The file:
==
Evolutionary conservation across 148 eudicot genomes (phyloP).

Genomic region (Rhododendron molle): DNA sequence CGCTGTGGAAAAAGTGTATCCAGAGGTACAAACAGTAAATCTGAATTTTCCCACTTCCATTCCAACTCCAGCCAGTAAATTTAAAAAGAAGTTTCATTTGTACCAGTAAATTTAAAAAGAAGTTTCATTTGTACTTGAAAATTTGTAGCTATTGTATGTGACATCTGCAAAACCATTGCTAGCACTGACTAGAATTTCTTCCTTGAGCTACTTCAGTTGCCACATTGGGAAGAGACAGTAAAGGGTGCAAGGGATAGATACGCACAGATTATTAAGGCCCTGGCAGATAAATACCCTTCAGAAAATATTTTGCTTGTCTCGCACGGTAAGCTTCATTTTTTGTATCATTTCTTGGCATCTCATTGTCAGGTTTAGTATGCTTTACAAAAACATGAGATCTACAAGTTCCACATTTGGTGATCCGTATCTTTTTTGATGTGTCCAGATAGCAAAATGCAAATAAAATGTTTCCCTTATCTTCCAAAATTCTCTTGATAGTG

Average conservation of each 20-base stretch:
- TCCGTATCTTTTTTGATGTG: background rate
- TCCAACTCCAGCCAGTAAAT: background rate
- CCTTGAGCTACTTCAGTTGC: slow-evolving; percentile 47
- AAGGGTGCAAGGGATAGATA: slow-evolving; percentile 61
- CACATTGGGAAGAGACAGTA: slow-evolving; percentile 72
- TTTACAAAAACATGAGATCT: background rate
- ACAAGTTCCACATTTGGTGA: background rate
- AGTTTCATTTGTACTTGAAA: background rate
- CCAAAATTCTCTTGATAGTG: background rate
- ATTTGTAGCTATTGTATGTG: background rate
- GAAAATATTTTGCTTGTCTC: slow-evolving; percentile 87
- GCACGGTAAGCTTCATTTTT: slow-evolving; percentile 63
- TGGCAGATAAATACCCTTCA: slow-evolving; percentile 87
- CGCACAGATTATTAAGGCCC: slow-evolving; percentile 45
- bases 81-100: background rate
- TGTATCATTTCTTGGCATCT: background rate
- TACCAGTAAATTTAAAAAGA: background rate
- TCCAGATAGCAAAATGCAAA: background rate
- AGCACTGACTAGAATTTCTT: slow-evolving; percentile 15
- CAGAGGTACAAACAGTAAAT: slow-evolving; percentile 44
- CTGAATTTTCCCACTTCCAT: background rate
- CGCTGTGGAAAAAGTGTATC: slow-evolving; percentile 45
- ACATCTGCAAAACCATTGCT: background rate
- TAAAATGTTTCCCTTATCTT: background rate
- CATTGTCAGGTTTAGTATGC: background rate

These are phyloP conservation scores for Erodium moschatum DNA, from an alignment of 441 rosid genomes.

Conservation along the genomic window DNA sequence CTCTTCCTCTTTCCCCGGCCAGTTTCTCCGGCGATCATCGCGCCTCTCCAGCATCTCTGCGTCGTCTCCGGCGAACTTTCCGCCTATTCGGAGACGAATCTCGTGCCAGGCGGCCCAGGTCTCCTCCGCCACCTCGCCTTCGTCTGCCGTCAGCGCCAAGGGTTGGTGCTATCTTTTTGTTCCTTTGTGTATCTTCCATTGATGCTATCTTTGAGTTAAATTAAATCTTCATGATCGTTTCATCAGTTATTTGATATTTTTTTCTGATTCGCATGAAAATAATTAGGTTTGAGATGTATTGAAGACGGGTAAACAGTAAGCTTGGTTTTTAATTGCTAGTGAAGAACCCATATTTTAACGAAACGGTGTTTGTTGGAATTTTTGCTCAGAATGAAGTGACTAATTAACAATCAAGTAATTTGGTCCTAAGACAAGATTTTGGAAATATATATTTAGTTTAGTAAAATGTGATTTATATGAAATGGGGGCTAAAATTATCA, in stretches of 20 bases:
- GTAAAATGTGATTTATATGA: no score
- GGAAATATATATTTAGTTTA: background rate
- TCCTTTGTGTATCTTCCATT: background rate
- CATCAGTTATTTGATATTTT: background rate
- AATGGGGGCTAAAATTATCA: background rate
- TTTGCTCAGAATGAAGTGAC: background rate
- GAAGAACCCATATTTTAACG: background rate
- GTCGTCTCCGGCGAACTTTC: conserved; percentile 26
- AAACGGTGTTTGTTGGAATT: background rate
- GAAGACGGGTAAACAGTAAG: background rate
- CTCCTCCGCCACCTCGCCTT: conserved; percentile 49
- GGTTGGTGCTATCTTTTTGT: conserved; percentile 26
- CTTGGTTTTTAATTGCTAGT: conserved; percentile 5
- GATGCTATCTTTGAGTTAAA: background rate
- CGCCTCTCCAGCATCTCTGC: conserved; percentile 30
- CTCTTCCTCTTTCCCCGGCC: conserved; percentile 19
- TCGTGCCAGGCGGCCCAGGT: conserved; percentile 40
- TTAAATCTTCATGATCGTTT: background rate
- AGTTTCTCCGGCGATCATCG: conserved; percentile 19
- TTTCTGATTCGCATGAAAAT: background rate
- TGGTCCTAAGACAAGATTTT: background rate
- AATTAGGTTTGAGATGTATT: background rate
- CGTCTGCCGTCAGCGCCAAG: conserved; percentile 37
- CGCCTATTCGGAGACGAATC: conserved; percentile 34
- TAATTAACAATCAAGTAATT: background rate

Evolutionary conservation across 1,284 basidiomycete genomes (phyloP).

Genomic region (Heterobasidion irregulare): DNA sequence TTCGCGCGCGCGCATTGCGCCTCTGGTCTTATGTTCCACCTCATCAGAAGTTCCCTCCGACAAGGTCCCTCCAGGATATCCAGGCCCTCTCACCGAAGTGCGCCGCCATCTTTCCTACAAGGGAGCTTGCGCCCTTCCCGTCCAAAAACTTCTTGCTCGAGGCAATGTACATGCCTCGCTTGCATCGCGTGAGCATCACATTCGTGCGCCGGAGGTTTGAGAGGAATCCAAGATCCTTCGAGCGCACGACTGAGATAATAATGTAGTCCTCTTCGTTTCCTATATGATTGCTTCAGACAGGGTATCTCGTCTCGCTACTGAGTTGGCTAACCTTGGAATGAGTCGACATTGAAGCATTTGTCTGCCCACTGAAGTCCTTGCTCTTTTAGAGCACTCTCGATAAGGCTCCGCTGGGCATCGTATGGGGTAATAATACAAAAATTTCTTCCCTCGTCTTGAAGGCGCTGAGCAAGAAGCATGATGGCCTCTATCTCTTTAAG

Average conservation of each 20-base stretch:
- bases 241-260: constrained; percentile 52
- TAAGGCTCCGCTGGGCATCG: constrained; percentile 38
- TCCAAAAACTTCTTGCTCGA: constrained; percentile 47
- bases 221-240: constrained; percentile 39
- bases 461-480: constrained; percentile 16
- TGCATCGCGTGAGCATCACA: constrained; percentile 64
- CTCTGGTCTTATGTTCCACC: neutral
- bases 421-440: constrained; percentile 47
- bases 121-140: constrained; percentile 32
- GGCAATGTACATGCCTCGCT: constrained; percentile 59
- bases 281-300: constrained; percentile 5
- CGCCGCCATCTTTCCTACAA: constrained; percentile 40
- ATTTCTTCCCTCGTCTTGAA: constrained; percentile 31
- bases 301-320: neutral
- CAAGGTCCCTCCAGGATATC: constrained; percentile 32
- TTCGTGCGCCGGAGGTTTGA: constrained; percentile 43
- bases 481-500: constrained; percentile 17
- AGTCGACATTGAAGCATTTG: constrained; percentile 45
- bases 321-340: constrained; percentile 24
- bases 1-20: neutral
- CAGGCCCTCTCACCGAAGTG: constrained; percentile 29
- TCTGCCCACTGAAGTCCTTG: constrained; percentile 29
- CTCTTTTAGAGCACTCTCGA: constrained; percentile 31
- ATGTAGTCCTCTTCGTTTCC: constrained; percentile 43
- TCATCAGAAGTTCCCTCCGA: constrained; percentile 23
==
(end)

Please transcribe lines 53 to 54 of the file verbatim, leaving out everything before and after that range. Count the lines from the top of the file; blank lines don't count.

- CGTCTGCCGTCAGCGCCAAG: conserved; percentile 37
- CGCCTATTCGGAGACGAATC: conserved; percentile 34